Year of Code and its spokeswoman Lottie Dexter got off to a shaky start last week . It also trode on the toes of a few that were already working in this area, notably Emma Mulqueeny (7 reasons why year of code is just AM Dram) and Computing At School.
Ok, so there is entrepreneurial motive behind Year of Code which has precedent for a more market focused goal. But that’s not necessarily a bad thing – if handled with empathy toward the initial trail blazers. Competition allied to good causes can affect change quickly. In this case, it’s to provide materials that allow a young generation to exploit the incredible technology they have, literally in their hands. For my part, that’s a good thing.
I wanted to post some additional info on Year Of Code for two reasons.
Firstly, I’ve a vested interest in this area as I’ve just launched a Kickstarter that teaches primary age children computing fundamentals – quick plug, please back and share it 😉 https://www.kickstarter.com/projects/inpractice/craft-computer-club-a-crafty-way-to-inspire-little/posts
Secondly, I spent a last night swapping tweets with one of its board advisors Dan Crow (uk.linkedin.com/in/dancrow) and Miles Berry who’s chair of NAACE and Principle Lecturer of Computing at Roehampton University (uk.linkedin.com/in/mgberry).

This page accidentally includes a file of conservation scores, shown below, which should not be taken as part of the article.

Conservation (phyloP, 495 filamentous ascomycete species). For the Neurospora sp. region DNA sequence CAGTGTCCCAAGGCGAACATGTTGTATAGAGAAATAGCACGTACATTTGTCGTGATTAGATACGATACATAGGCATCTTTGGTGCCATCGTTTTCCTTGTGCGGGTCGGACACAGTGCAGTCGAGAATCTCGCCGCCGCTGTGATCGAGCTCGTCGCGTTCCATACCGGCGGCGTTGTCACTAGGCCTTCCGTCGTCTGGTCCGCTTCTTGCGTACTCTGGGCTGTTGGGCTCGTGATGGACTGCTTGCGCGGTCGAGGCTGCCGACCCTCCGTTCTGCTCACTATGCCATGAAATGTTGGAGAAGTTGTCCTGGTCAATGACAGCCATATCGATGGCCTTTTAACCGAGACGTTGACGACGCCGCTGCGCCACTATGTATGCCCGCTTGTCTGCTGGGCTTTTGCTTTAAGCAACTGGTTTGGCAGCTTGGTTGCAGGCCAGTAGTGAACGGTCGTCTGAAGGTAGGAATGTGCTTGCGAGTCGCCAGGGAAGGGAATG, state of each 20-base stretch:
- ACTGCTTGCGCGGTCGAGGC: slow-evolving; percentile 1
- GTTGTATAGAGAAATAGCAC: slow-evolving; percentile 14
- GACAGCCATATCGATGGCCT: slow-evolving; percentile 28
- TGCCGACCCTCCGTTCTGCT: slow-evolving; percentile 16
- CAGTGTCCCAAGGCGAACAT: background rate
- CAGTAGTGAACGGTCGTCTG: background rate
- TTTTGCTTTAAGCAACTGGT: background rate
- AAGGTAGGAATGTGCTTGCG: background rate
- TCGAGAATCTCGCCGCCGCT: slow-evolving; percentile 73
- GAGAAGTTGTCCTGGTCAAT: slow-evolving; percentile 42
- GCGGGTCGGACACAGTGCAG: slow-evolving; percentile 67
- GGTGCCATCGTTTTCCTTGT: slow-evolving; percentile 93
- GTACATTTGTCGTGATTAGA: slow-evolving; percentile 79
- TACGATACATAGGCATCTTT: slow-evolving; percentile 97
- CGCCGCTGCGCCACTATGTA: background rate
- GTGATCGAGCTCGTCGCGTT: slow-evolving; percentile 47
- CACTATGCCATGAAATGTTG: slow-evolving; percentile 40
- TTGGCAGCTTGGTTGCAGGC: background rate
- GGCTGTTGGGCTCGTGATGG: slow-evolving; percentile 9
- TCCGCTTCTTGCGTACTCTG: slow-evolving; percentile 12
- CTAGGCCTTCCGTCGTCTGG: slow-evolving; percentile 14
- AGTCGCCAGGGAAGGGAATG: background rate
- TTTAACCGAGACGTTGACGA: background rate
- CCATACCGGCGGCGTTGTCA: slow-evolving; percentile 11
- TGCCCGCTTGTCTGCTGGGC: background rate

We were nerding out over languages and elegance – I know, engineers are a riot right! – and the topic turned to Apple’s HyperCard (http://en.wikipedia.org/wiki/HyperCard). HyperCard, as I’ve written a few times, holds a special place in my development history. It’s also a bit of a shibboleth within software engineering. Turns out Dan was the last engineer manager on Apple’s Hypercard and he also tried to give it a new lease of life when he was at Google:
— Dan Crow (@crowquine) February 11, 2014
HyperCard is an important milestone in Computing languages as it’s one of a few that understood and communicated a clear and relevant ‘metaphor’ through which the user intuitively understood how to interact with it. Something that ‘straight’ languages suffer from. It’s set in a clearly defined context and it’s obvious. Look at some PHP code and it might not be obvious what’s happening – btw, I like PHP a lot!
For me, the fact that Dan was part of that historic project bodes well for the Year of Code team. They have substance behind the PR and if ‘code’ is the poster child that brings Computational Thinking back into the bedrooms of children again, I’m all for it.
Btw, I’m not sure I mentioned my Kickstarter 😉 it’s a craft book that teaches Primary age children Computing fundamentals and you can check it out here. https://www.kickstarter.com/projects/inpractice/craft-computer-club-a-crafty-way-to-inspire-little